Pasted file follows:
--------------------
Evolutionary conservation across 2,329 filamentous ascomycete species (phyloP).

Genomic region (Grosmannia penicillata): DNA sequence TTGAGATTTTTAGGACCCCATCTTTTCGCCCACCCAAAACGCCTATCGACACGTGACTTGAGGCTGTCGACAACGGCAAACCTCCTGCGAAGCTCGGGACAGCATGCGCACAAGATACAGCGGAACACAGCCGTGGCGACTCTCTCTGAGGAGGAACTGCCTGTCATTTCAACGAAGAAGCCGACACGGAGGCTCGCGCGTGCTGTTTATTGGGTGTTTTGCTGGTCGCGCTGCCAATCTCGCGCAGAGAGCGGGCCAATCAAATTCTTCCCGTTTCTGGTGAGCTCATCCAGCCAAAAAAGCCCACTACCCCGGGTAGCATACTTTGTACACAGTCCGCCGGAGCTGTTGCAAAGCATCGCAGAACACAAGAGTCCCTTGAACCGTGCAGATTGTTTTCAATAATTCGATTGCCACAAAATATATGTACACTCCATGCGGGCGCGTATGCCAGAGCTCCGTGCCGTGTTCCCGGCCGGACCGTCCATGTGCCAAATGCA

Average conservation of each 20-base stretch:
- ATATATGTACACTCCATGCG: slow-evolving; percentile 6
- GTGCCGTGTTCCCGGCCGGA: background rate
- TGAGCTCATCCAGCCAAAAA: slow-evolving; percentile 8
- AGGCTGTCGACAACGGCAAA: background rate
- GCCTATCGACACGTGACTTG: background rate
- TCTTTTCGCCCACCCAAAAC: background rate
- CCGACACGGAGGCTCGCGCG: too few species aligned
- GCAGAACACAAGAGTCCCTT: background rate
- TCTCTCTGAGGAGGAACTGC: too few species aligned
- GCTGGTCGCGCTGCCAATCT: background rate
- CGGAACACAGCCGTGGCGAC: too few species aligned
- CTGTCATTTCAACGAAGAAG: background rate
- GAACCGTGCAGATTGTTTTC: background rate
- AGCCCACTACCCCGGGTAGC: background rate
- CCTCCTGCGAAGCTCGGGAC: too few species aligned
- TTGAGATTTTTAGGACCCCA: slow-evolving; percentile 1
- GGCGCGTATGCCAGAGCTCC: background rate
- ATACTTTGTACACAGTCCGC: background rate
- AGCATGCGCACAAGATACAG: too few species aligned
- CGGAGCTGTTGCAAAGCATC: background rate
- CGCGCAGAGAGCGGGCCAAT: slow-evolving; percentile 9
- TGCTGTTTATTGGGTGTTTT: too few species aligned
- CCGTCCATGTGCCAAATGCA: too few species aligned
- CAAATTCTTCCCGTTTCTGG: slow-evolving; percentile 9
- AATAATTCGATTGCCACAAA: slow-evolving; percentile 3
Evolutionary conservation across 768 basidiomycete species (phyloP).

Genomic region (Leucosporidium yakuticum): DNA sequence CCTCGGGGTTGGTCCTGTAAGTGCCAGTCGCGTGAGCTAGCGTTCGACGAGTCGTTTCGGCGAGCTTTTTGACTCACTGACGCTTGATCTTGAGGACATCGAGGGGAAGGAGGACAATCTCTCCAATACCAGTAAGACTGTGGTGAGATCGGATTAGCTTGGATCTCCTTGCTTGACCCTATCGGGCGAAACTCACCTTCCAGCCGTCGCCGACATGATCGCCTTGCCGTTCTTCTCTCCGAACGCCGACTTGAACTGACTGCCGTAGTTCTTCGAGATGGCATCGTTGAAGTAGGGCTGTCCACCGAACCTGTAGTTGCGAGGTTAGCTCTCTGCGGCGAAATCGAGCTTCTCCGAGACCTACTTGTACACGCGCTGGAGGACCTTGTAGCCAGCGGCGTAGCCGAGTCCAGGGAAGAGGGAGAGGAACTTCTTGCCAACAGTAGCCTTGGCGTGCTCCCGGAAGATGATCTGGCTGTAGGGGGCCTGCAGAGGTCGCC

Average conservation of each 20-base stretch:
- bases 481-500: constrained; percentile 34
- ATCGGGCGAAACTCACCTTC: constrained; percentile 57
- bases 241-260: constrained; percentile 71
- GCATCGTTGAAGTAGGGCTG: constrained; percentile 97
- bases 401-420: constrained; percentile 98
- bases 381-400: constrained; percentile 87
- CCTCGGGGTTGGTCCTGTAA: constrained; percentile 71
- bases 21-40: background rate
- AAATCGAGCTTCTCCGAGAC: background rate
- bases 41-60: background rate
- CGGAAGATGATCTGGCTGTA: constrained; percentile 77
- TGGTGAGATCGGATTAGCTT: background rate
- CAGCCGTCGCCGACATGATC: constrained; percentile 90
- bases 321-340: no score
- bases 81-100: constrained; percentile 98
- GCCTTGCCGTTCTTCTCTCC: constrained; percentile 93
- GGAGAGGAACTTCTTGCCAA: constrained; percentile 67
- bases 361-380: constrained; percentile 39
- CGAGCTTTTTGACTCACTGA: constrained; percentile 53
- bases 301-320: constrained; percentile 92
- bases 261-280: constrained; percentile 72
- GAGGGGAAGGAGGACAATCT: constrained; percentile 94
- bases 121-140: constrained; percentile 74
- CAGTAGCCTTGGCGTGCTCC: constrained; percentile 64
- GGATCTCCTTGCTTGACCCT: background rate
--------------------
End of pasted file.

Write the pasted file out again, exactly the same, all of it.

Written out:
Evolutionary conservation across 2,329 filamentous ascomycete species (phyloP).

Genomic region (Grosmannia penicillata): DNA sequence TTGAGATTTTTAGGACCCCATCTTTTCGCCCACCCAAAACGCCTATCGACACGTGACTTGAGGCTGTCGACAACGGCAAACCTCCTGCGAAGCTCGGGACAGCATGCGCACAAGATACAGCGGAACACAGCCGTGGCGACTCTCTCTGAGGAGGAACTGCCTGTCATTTCAACGAAGAAGCCGACACGGAGGCTCGCGCGTGCTGTTTATTGGGTGTTTTGCTGGTCGCGCTGCCAATCTCGCGCAGAGAGCGGGCCAATCAAATTCTTCCCGTTTCTGGTGAGCTCATCCAGCCAAAAAAGCCCACTACCCCGGGTAGCATACTTTGTACACAGTCCGCCGGAGCTGTTGCAAAGCATCGCAGAACACAAGAGTCCCTTGAACCGTGCAGATTGTTTTCAATAATTCGATTGCCACAAAATATATGTACACTCCATGCGGGCGCGTATGCCAGAGCTCCGTGCCGTGTTCCCGGCCGGACCGTCCATGTGCCAAATGCA

Average conservation of each 20-base stretch:
- ATATATGTACACTCCATGCG: slow-evolving; percentile 6
- GTGCCGTGTTCCCGGCCGGA: background rate
- TGAGCTCATCCAGCCAAAAA: slow-evolving; percentile 8
- AGGCTGTCGACAACGGCAAA: background rate
- GCCTATCGACACGTGACTTG: background rate
- TCTTTTCGCCCACCCAAAAC: background rate
- CCGACACGGAGGCTCGCGCG: too few species aligned
- GCAGAACACAAGAGTCCCTT: background rate
- TCTCTCTGAGGAGGAACTGC: too few species aligned
- GCTGGTCGCGCTGCCAATCT: background rate
- CGGAACACAGCCGTGGCGAC: too few species aligned
- CTGTCATTTCAACGAAGAAG: background rate
- GAACCGTGCAGATTGTTTTC: background rate
- AGCCCACTACCCCGGGTAGC: background rate
- CCTCCTGCGAAGCTCGGGAC: too few species aligned
- TTGAGATTTTTAGGACCCCA: slow-evolving; percentile 1
- GGCGCGTATGCCAGAGCTCC: background rate
- ATACTTTGTACACAGTCCGC: background rate
- AGCATGCGCACAAGATACAG: too few species aligned
- CGGAGCTGTTGCAAAGCATC: background rate
- CGCGCAGAGAGCGGGCCAAT: slow-evolving; percentile 9
- TGCTGTTTATTGGGTGTTTT: too few species aligned
- CCGTCCATGTGCCAAATGCA: too few species aligned
- CAAATTCTTCCCGTTTCTGG: slow-evolving; percentile 9
- AATAATTCGATTGCCACAAA: slow-evolving; percentile 3
Evolutionary conservation across 768 basidiomycete species (phyloP).

Genomic region (Leucosporidium yakuticum): DNA sequence CCTCGGGGTTGGTCCTGTAAGTGCCAGTCGCGTGAGCTAGCGTTCGACGAGTCGTTTCGGCGAGCTTTTTGACTCACTGACGCTTGATCTTGAGGACATCGAGGGGAAGGAGGACAATCTCTCCAATACCAGTAAGACTGTGGTGAGATCGGATTAGCTTGGATCTCCTTGCTTGACCCTATCGGGCGAAACTCACCTTCCAGCCGTCGCCGACATGATCGCCTTGCCGTTCTTCTCTCCGAACGCCGACTTGAACTGACTGCCGTAGTTCTTCGAGATGGCATCGTTGAAGTAGGGCTGTCCACCGAACCTGTAGTTGCGAGGTTAGCTCTCTGCGGCGAAATCGAGCTTCTCCGAGACCTACTTGTACACGCGCTGGAGGACCTTGTAGCCAGCGGCGTAGCCGAGTCCAGGGAAGAGGGAGAGGAACTTCTTGCCAACAGTAGCCTTGGCGTGCTCCCGGAAGATGATCTGGCTGTAGGGGGCCTGCAGAGGTCGCC

Average conservation of each 20-base stretch:
- bases 481-500: constrained; percentile 34
- ATCGGGCGAAACTCACCTTC: constrained; percentile 57
- bases 241-260: constrained; percentile 71
- GCATCGTTGAAGTAGGGCTG: constrained; percentile 97
- bases 401-420: constrained; percentile 98
- bases 381-400: constrained; percentile 87
- CCTCGGGGTTGGTCCTGTAA: constrained; percentile 71
- bases 21-40: background rate
- AAATCGAGCTTCTCCGAGAC: background rate
- bases 41-60: background rate
- CGGAAGATGATCTGGCTGTA: constrained; percentile 77
- TGGTGAGATCGGATTAGCTT: background rate
- CAGCCGTCGCCGACATGATC: constrained; percentile 90
- bases 321-340: no score
- bases 81-100: constrained; percentile 98
- GCCTTGCCGTTCTTCTCTCC: constrained; percentile 93
- GGAGAGGAACTTCTTGCCAA: constrained; percentile 67
- bases 361-380: constrained; percentile 39
- CGAGCTTTTTGACTCACTGA: constrained; percentile 53
- bases 301-320: constrained; percentile 92
- bases 261-280: constrained; percentile 72
- GAGGGGAAGGAGGACAATCT: constrained; percentile 94
- bases 121-140: constrained; percentile 74
- CAGTAGCCTTGGCGTGCTCC: constrained; percentile 64
- GGATCTCCTTGCTTGACCCT: background rate